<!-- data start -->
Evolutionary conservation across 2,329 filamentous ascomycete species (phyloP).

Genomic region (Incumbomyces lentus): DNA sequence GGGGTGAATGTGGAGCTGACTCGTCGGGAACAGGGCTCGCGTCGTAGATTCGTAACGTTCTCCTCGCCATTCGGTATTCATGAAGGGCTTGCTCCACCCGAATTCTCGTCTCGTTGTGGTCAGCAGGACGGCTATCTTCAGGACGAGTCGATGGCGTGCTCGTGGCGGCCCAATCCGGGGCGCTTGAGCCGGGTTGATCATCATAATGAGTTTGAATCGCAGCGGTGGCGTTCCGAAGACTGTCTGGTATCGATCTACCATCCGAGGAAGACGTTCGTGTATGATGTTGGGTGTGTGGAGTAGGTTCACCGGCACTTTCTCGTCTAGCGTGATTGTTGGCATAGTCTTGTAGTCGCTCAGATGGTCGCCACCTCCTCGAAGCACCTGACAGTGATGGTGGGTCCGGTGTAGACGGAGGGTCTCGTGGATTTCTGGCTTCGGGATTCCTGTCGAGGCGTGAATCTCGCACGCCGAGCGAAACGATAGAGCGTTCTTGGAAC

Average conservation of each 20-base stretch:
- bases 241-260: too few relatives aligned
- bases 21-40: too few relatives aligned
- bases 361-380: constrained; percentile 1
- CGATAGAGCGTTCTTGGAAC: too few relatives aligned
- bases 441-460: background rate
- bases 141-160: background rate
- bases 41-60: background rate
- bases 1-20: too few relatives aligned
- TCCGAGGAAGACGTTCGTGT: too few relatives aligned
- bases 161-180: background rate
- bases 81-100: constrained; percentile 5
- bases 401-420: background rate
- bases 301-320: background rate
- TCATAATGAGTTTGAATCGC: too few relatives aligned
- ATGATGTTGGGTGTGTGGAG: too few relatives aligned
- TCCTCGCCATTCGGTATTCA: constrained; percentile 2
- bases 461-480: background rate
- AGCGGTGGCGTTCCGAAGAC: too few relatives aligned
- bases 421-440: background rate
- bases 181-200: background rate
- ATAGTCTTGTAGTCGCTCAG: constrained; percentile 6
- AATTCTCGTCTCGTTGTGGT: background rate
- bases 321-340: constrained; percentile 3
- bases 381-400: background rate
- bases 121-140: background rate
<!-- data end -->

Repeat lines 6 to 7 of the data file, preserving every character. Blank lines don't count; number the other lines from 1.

- bases 361-380: constrained; percentile 1
- CGATAGAGCGTTCTTGGAAC: too few relatives aligned